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Cooling demands in districts

In addition to heat demands, cooling demands play a more and more important role planning the district energy systems.

Where do cooling demands occur?

Around 70 TWh of electricity is used annually in Germany for the provision of cooling. In the future, the cooling demand will continue to increase, with annual growth rates of up to 5% [1]. Cooling is used in various sectors: industrial refrigeration applications include process cooling, storage of temperature-sensitive products, cooling of server infrastructure, or air conditioning of control cabinets. Building air conditioning includes, for example, the air conditioning of office buildings, educational institutions (schools and universities), residential buildings, and retail and wholesale trade (e.g. shopping centers and department stores).

Table 1: Electricity demand for the provision of cooling for various industries in Germany [2]
Sector Electricity demand (GWh/a)
Household refrigerators/freezers 24.138
Supermarkets 8.592
Food industry 6.748
Space cooling 10.795
Industrial processes 9.804
Commercial refrigeration 5.396
In the nPro-Tool, demand profiles for air conditioning and process cooling can be created.

Full load hours of space cooling

Applications in the field of air conditioning have only low full load hours in Germany. The guidelines for energy demand certificates in non-residential buildings (EnEV 2009 edition) indicate full load hours of 500 h/a for office buildings and 350 h/a for educational buildings. A study by the Federal Environment Agency indicates full load hours in the range of 400 to 520 h/a. Measurement data collected in the EvaSolK research project indicate full load hours between 170 and 430 h/a for air-conditioning systems. Overall, it can be observed that due to safety margins and climatic conditions, the refrigeration technology is often overdimensioned.

Table 2: Comparison of the full load hours of cooling, heating and lighting from [4]
Cooling Heating Lighting
Office buildings 500 h/a 2000 h/a 2000 h/a
Educational buildings 350 h/a 2000 h/a 1800 h/a

Cooling technologies

Refrigeration technology can be electrically or thermally driven. For small refrigeration applications, electrically driven units are more common. In industrial applications with high thermal capacities, thermally driven chillers are also used. In these systems, for example, heat from combined heat and power units (CHP) is converted into cooling in absorption chillers, allowing efficient use of CHP heat even in summer operation.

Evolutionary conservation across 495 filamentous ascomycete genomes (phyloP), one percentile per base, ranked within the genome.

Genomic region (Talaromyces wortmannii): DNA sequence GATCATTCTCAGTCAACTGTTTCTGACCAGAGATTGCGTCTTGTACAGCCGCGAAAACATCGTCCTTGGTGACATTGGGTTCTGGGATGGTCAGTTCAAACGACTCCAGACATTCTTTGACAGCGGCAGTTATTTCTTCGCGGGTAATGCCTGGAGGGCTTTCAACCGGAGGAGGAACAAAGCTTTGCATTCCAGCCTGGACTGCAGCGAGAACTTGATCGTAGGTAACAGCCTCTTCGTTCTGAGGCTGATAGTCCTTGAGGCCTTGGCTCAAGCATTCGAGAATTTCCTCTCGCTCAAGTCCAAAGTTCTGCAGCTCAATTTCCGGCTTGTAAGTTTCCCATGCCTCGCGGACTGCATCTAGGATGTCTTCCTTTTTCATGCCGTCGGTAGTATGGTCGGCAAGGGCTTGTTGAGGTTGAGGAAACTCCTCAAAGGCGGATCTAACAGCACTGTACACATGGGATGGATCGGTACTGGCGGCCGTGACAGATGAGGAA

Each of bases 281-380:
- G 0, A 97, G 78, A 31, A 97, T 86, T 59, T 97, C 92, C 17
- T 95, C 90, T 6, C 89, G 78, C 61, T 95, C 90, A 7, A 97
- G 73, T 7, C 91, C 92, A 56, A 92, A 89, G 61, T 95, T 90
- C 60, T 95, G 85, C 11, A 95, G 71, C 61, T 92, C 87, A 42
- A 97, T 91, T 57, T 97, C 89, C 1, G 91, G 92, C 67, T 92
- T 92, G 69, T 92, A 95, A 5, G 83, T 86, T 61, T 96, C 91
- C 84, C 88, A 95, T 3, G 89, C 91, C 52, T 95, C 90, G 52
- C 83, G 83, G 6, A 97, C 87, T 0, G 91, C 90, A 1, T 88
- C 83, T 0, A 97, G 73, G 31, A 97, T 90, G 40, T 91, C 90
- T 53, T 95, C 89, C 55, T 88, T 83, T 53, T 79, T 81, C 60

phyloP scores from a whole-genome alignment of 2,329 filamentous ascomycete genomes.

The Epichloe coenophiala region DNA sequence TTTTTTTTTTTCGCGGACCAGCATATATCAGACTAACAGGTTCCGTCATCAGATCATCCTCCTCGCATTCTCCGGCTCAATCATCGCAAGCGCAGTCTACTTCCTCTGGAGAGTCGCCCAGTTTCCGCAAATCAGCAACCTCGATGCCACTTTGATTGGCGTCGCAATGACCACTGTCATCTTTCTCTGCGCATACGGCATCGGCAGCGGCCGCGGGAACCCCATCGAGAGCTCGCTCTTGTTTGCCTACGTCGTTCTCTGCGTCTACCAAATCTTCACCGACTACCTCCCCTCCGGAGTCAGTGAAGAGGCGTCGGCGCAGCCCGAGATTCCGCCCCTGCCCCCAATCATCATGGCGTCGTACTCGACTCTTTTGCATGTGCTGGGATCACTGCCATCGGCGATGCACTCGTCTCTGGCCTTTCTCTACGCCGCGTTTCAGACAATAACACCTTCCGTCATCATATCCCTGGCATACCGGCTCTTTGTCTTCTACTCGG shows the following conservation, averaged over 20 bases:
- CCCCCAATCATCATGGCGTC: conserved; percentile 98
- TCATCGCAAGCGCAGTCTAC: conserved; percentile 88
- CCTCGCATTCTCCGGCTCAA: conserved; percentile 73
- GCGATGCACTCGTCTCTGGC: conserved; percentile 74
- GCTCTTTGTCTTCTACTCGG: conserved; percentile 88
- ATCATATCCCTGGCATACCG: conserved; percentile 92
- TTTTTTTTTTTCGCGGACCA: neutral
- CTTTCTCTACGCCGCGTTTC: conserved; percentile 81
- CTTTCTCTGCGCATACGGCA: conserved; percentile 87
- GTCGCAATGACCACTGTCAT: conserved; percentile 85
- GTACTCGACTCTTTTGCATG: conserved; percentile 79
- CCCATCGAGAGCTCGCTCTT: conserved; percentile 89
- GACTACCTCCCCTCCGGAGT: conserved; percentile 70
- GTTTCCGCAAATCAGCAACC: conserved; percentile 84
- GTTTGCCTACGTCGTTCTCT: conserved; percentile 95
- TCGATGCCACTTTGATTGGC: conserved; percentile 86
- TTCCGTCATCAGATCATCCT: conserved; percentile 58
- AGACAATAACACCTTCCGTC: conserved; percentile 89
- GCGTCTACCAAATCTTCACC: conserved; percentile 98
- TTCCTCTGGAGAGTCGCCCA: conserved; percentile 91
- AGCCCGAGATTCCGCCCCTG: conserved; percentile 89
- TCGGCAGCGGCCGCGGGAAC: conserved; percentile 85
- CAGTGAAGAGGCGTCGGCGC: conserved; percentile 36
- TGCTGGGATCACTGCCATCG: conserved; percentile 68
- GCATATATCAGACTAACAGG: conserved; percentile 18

Compression chiller

The electrical supply is compression chillers (also called split and multi-split units). Decisive for the calculation of the electrical power consumption is the coefficient of performance (COP) or the averaged annual value, the so-called seasonal coefficient of performance (SCOP). According to DIN V 18599-7, a reference value of 2.9 can be assumed for multi-split units. However, this depends strongly on the boundary conditions (especially temperature levels) and should be determined individually for each project.

Absorption chiller

Thermally driven refrigeration technology involves absorption chillers. They use heat at a high temperature level to generate cold. Furthermore, a waste heat flow is released at ambient temperature. The ratio of thermal input energy and generated cold is expressed by the heat ratio. Typical heat ratios range between 0.6 and 0.8. For H2O-LiBr absorption chillers, a heat ratio of 0.71 is reported in DIN-V-18599 for a chilled water temperature of 6/14°C, a cooling water temperature of 27/33°C, and an input heat temperature level of 80/70°C.


  1. Ecodesign, 2008.Lot 10 Chapter 1: Preparatory study on the environmental performance of residential room conditioning appliances (airco and ventilation) – Task 2: Economic and Market analysis (Entwurf),
  2. Preuß, Guntram, 2011. Energiebedarf für Kältetechnik in Deutsch (Entwurf), VDMA - Fachverband Allgemeine Lufttechnik
  3. Nachhaltige Kälteversorgung in Deutschland an den Beispielen Gebäudeklimatisierung und Industrie. Umweltbundesamt. 2014.
  4. Leitfaden für Energiebedarfsausweise in Nichtwohngebäuden.
  5. Wiemken, E., Elias, A.R.P., Nienborg, B., et al., 2012. EvaSolk - Evaluierung der Chancen und Grenzen von solarer Kühlung im Vergleich zu Referenztechnologien - Analyse von solarthermischer und photovoltaisch gespeister Kälteerzeugung, AP 4 Vergleichsstudie - Modellansätze.
  6. Wittig, S., Safarik, M. & Zachmeier, P., 2012. Monitoring und Effizienzermittlung - Vier Kompressionskältesysteme in unterschiedlichen Anwendungen. In DKV-Jahrestagung 2012.

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